be moved to the Clinton road this afternoon, and posted in the position just vacated by General Churchill's division.
Respectfully, your obedient servant,
J. F. BELTON,
SPECIAL ORDERS, HEADQUARTERS DEPARTMENT No. 2,
No. 148. Chattanooga, Tenn., August 11, 1862.
I. The First Kentucky Cavalry and Captain Bacot's command, four companies Forrest's regiment, will move immediately by the most practicable route to join Brigadier-General Forrest on the Kingston and Sparta road, 20 miles west of the former, taking the Tennessee Valley road. They will carry a full supply of ammunition.
II. Martial law is hereby established within the corporate limits and environs of the town of AtlantA, Ga.
III. So much of paragraph I, Special Orders, No. 148, as relates to the First Kentucky Cavalry is revoked, and it will remain subject to the orders of Major-General Hardee, commanding Army of the Mississippi.
* * * * *
By command of General Bragg:
[JNO. M. OTEY,]
[AUGUST 11, 1862.-For Loring to Secretary of War, in reference to co-operation of Humphrey Marshall and remarks of the Secretary, see Series I, Vol. XII, Part III, p.927.]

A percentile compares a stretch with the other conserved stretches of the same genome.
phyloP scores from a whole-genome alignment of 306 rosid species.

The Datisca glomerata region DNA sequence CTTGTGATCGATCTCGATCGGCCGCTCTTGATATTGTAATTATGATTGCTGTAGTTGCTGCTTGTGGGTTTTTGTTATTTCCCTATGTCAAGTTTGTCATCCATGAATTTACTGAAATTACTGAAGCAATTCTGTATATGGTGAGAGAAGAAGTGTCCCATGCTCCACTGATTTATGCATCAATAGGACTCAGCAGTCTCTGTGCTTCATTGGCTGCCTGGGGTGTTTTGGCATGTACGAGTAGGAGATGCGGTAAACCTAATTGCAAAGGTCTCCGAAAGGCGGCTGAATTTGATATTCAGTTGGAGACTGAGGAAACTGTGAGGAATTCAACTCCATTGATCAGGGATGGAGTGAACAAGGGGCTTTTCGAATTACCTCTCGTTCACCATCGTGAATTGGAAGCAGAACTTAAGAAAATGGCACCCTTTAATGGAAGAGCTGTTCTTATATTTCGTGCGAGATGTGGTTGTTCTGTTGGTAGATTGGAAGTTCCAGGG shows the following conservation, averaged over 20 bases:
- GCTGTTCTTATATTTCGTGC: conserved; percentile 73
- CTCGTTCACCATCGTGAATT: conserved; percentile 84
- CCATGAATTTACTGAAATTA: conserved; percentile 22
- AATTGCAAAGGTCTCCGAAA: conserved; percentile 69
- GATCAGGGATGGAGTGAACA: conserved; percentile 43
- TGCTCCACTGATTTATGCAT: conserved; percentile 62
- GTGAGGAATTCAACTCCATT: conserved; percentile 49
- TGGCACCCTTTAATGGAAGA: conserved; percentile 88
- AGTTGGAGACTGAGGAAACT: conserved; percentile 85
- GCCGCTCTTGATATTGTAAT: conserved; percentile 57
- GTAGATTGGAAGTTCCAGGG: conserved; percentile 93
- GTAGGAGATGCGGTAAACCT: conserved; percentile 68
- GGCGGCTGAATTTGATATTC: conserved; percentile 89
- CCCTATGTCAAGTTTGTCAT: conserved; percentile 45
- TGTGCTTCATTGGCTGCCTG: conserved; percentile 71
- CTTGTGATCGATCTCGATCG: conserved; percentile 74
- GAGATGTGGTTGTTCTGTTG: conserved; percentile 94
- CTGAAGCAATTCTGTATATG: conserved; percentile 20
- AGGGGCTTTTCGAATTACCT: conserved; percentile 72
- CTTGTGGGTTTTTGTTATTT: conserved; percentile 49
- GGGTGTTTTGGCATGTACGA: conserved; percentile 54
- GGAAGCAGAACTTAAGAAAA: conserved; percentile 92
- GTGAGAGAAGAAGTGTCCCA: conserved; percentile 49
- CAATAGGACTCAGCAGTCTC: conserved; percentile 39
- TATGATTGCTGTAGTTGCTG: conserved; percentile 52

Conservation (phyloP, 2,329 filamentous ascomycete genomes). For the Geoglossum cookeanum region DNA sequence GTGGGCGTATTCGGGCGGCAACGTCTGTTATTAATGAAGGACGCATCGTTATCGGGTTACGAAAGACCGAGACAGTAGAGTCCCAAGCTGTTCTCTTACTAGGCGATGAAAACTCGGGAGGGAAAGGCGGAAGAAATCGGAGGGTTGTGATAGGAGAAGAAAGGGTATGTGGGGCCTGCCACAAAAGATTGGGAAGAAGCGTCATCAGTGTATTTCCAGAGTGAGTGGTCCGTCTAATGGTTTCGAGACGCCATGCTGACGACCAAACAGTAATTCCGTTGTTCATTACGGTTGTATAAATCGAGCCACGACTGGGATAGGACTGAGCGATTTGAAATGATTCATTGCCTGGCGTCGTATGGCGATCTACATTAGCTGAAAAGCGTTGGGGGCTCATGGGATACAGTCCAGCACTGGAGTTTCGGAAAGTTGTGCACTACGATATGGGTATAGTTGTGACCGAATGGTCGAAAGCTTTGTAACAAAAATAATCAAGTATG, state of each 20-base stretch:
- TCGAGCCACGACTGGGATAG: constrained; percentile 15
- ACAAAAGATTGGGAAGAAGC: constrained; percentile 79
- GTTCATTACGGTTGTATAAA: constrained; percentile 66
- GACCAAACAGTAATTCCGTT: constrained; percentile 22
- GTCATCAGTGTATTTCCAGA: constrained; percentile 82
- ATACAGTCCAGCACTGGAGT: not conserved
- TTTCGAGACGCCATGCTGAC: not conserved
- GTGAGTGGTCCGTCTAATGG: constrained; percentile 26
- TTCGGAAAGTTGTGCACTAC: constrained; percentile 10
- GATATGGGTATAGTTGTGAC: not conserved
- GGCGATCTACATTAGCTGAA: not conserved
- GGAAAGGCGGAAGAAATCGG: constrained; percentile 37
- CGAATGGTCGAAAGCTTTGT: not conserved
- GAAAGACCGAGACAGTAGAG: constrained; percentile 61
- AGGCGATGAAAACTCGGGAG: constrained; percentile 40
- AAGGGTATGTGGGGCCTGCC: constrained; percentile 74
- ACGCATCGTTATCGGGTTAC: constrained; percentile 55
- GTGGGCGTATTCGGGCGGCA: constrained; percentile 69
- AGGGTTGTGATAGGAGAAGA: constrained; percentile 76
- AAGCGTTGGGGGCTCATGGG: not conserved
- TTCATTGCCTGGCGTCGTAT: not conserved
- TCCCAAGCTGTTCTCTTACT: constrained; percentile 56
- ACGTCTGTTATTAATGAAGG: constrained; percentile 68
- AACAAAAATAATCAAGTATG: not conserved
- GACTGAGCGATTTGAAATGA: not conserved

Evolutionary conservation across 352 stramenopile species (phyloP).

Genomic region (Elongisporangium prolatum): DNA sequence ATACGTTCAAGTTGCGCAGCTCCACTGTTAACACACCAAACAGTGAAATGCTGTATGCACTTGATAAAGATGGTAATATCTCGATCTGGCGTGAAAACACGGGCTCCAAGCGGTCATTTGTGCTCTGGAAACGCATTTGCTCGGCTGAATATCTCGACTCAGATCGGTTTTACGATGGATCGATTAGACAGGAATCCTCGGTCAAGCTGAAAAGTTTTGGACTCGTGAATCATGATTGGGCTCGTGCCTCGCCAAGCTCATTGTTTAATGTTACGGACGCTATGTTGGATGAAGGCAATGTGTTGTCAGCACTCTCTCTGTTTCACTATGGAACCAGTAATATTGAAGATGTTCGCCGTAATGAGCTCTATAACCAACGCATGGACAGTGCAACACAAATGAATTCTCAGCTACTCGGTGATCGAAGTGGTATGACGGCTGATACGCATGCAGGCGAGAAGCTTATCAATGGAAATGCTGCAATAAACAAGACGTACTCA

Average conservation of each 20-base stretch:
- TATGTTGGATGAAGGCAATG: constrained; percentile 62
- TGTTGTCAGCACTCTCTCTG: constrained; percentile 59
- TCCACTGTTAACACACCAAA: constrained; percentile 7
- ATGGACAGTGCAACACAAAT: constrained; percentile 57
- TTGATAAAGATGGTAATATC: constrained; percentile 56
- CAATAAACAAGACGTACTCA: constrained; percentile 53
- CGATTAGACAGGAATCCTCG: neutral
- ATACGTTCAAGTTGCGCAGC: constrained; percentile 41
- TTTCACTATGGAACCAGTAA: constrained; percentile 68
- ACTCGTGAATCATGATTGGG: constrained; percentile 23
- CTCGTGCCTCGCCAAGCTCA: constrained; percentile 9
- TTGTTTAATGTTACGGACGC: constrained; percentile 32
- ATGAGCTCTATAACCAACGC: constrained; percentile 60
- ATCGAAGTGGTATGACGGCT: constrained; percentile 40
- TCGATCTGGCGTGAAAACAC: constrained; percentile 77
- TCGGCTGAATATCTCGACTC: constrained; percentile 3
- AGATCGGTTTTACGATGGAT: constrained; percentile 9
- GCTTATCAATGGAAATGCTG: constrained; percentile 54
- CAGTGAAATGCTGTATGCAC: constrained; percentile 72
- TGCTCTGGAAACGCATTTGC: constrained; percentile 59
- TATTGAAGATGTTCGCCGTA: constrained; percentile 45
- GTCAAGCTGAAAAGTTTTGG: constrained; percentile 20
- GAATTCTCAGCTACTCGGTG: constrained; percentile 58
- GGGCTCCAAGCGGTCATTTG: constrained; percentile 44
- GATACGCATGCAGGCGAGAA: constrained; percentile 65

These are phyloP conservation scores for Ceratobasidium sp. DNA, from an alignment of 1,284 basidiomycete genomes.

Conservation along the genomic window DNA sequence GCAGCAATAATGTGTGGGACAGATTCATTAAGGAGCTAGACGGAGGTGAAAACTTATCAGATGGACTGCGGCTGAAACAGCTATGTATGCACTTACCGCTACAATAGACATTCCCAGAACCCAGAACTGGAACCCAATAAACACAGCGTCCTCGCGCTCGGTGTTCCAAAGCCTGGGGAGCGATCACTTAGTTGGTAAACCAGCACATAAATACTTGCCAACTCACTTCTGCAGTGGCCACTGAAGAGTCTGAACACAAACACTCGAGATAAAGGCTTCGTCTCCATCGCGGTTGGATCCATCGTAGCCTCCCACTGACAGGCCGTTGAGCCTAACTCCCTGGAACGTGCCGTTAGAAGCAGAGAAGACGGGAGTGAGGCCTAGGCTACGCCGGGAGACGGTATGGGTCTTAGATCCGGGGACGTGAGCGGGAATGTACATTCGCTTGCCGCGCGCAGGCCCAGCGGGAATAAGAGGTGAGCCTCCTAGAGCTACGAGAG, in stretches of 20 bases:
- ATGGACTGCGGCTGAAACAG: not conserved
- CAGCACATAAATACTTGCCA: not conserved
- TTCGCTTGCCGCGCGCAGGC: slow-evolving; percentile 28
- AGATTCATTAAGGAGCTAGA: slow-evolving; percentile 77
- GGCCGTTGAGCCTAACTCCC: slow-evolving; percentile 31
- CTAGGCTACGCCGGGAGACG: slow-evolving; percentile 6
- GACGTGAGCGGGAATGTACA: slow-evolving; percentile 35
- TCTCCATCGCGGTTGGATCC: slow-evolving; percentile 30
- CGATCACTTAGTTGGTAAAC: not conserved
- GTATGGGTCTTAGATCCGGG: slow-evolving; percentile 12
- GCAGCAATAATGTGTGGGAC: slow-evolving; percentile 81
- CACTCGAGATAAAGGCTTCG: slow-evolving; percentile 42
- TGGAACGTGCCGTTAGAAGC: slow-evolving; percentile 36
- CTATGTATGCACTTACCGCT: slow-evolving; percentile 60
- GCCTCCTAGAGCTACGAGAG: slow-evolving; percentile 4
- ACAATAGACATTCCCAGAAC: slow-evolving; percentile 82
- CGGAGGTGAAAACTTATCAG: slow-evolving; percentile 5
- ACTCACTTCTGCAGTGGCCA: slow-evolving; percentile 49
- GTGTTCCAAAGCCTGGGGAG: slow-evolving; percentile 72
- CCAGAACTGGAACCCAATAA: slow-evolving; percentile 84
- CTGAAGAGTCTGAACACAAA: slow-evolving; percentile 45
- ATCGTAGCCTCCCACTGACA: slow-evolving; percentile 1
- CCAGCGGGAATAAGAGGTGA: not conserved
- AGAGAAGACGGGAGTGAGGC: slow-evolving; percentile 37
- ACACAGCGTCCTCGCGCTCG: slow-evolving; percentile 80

HEADQUARTERS DEPARTMENT No. 2, Chattanooga, Tenn., August 12, 1862.
Major General E. KIRBY SMITH,
Commanding Department of East Tennessee, Knoxville, Tenn.:
MY DEAR GENERAL: Your two favors of yesterday are received. It gives me much pleasure to hear of the progress of your expedition, as I think it promises most brilliant results. I inclose you two dispatches* from Major-General Nelson to General Buell; they are quite suggestive. May it not be well to parole inferior officers also? I do not wonder at his uneasiness, as his men are coming in daily, and they all concur in the utter demoralization of his command. My infantry will all be up to-day, and my transportation will soon commence to arrive. On Friday I shall probably commence crossing the river, by which I shall draw their attention from you. As soon as possible we shall push on to Middle Tennessee, ignoring the enemy's strong works at Stevenson, Murfreesborough, &c. At the same time I have directed Van Dorn and Price to threaten West Tennessee with about 25,000 men, thus holding the force now here or retaking the country. I shall not desire to hold you longer in check than will enable me to get in